MD REVIEW

Awakening From a Coma

Recognizing a Coma

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Finding someone in a coma at home or in the hospital is trauma­tiz­ing. This is a medi­cal emergency that needs prompt treat­ment to restore and protect the individual from brain damage. Coma symptoms include closed eyes, irregular breathing, no response to pain stimuli, and pupils unresponsive to light.

A coma is a prolonged unconscious state in which a person is unrespon­sive to any stimuli. Clinicians use the Glasgow coma scale to assess the level of con­scious­ness. They consider a score of less than 8 to be a coma. Temporary or perma­nent brain trauma can cause a coma. There may also be an inter­rup­tion of the brain’s circu­la­tory system. Such factors include toxins, metabolic problems, seizures, alcohol poisoning, infections, or loss of oxygen.

Medically Induced Coma

Physicians sometimes induce coma by using a controlled dose of anesthetic agents such as barbitu­rate drugs. They may refer to it as a medically induced coma, barbiturate-induced coma, or barb coma. A medically induced coma reduces the electrical activity of the brain. This decreases brain inflam­ma­tion, swelling, and brain damage.

Doctors induce this coma during neuro­surgery. As protec­tion from brain swelling after head injury, hospital inten­sive care units induce coma. Induced coma can result in severe systemic effects including loss of respiratory drive, reduced gut motility, and hypertension.

What Happens During Coma?

Activity During Coma

During a coma, the person is alive but the body goes into a state of minimal consciou­sness. There is very low brain activity. A comatose person is unable to respond to physical pain, sounds, ambient tempera­ture, or communi­ca­tion.

Someone in a coma can breathe on his own with a reduction in basic reflexes such as coughing and swallowing. Doctors rate patients with a Glasgow Coma Scale between 3 (dead) and 15 (fully awake).

Without response, a comatose person can process the events from his surroundings such as approaching foot­steps or sounds. Even with the reduction in brain activity, autonomic bodily functions continue. This includes blood circulation, hair growth, and breathing. The body also digests food. Neuro­scientists have observed brain activity in a man who was in a coma for 12 years by using fMRI brain scanning technology.

The body heals and responds to medical care in comatose patients. Treatment aims to reverse the brain damage and swelling. Diabetic patients can receive medication to restore normal blood sugar levels.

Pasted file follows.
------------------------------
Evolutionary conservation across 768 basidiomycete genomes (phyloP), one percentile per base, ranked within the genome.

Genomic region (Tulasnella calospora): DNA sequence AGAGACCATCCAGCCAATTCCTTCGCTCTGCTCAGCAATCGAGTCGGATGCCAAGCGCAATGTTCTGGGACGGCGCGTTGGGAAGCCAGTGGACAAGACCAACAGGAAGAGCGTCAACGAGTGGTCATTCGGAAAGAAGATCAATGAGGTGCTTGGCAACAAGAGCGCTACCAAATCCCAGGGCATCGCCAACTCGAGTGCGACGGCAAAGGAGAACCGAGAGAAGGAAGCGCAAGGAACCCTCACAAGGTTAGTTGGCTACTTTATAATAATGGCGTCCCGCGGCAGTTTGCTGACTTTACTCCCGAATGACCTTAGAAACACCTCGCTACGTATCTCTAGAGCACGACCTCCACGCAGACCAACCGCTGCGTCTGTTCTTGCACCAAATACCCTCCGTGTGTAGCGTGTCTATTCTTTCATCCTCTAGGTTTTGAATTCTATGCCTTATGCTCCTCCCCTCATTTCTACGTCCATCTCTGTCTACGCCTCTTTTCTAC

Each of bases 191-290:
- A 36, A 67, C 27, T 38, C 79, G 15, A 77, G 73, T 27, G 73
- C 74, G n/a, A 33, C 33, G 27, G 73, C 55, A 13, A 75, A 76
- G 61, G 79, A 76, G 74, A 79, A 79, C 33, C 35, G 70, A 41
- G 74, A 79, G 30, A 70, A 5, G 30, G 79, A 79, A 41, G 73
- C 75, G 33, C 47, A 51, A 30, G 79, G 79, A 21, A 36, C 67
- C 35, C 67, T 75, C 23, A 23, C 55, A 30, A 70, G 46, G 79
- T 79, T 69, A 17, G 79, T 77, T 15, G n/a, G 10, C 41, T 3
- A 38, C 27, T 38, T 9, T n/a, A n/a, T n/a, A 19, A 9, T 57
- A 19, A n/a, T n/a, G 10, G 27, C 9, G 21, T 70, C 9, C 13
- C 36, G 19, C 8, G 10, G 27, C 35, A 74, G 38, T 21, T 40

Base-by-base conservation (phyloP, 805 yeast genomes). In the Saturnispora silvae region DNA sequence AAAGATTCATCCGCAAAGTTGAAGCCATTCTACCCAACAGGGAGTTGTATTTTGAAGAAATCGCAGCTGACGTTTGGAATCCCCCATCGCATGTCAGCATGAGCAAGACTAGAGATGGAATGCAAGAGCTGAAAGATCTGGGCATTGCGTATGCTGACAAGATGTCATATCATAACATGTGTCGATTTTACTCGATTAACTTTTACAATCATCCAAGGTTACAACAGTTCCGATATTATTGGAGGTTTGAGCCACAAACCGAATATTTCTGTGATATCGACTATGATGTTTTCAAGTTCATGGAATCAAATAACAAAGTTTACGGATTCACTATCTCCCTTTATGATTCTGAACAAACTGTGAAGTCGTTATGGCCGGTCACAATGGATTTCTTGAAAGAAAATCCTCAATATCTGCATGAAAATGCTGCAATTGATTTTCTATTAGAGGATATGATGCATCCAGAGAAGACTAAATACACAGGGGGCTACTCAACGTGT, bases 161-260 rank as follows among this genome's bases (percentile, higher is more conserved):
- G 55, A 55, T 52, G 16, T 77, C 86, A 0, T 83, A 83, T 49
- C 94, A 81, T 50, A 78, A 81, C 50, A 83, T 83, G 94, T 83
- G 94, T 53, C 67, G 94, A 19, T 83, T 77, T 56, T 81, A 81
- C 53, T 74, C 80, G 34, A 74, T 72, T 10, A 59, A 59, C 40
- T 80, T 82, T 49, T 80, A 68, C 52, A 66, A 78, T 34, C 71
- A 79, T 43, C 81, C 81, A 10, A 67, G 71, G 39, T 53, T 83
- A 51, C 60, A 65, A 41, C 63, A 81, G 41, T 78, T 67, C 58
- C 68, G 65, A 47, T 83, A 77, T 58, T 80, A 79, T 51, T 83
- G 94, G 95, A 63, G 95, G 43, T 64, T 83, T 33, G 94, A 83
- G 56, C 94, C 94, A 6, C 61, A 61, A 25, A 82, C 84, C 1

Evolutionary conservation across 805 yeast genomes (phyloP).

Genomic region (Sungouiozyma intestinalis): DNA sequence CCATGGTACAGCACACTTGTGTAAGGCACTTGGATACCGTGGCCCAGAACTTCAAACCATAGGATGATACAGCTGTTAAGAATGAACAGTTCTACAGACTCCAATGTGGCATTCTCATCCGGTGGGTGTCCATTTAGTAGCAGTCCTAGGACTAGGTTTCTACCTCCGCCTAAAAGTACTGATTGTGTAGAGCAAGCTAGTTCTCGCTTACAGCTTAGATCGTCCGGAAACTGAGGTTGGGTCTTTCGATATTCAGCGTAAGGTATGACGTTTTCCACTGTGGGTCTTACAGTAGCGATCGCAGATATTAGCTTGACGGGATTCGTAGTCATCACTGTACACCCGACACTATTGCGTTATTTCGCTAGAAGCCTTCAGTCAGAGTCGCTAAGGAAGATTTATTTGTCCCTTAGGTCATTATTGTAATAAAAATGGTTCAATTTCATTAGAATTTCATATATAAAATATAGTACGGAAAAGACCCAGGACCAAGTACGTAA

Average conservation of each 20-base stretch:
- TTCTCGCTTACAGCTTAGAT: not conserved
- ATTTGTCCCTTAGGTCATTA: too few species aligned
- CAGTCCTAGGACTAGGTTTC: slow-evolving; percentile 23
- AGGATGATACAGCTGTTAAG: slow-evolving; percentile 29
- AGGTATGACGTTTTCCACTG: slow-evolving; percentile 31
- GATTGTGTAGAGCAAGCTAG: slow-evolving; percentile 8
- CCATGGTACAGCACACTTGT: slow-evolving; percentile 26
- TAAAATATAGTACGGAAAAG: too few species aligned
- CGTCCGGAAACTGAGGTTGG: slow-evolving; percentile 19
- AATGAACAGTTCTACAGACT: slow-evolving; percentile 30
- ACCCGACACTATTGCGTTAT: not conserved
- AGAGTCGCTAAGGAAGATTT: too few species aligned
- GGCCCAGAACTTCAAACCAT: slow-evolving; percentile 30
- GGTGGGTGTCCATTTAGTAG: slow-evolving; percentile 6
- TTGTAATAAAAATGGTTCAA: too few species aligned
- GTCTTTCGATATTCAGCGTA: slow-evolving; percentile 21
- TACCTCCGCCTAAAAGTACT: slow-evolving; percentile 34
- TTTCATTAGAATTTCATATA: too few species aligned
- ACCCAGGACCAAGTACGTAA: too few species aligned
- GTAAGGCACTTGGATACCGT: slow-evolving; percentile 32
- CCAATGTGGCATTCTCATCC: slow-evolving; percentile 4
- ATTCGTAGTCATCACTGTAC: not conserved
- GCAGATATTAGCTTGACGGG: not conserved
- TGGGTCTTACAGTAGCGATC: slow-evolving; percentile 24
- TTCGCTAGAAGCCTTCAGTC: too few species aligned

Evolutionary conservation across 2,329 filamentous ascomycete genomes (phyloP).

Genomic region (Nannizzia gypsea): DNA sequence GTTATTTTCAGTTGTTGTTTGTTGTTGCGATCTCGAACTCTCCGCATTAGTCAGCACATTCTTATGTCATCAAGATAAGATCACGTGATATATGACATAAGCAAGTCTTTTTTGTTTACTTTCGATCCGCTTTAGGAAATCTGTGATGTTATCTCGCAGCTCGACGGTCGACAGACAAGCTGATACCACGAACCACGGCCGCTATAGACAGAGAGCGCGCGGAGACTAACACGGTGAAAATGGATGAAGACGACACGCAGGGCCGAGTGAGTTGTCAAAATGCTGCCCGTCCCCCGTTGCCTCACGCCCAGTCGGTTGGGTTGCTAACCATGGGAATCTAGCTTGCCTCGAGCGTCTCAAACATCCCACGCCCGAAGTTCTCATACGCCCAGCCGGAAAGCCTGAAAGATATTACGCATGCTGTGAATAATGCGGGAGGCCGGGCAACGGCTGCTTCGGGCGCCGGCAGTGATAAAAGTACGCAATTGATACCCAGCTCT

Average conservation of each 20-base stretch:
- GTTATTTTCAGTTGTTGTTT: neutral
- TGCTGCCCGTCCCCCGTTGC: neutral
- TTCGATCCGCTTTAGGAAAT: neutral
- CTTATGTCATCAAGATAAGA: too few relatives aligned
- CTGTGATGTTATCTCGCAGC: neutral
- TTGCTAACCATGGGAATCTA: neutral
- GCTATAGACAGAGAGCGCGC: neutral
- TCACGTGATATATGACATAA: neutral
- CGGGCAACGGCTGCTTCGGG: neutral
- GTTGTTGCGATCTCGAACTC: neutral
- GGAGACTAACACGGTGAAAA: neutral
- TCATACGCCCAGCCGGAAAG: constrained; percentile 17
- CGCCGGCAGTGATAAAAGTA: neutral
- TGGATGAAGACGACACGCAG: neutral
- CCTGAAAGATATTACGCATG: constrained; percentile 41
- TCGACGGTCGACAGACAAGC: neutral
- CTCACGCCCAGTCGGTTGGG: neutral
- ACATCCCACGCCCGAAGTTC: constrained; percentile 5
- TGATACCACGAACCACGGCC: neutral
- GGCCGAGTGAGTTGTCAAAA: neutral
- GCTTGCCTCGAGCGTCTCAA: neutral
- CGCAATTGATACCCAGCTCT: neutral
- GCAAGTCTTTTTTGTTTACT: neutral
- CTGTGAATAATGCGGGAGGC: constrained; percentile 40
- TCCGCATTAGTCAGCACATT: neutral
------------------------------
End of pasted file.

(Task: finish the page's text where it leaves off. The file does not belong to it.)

Prognosis For Coma Patients

The prognosis of a reversible coma patient depends upon the extent of brain damage. Based on this and patient age, a coma may last from weeks to several years. Treatable brain damage, regaining conscious­ness, and normal brain function is possible. Other­wise, permanent disability and inability to regain conscious­ness is likely.

Most people recover from a coma without any serious neuronal damage. Others may progress into a vegetative state. People recovering from a coma feel disorientation or agitation. They require rehabilita­tive therapy for the revival of normal brain func­tion­ing.

Comatose people can recover with speech impedi­ments, incoordina­tion, and intellectual disability. Recovery from a coma is a gradual process that needs psychological and emotional support from loved ones.

February 3, 2021 – British teenager Joseph Flavill went into a coma following an automobile accident prior to the pandemic. Ten months later, he awakened to a new world. Able to communicate without yet speaking, he is making rapid recovery. —CNN

A prolonged vegetative state can result in serious health complica­tions. This includes infections, contracture, blood clots in the legs, and pressure sores. Muscle atrophy is the main issue that arises due to inactivity.

If you discover a comatose individual in a public place, contact emergency services immediately. The operator will provide direc­tion until first responders arrive. For your own care, a medical directive can speak for you when you’re unconscious. This legal document should include instruc­tions about the extent of extraordinary medical care. It can state how long to keep you on artificial life-support systems in the event of a coma.

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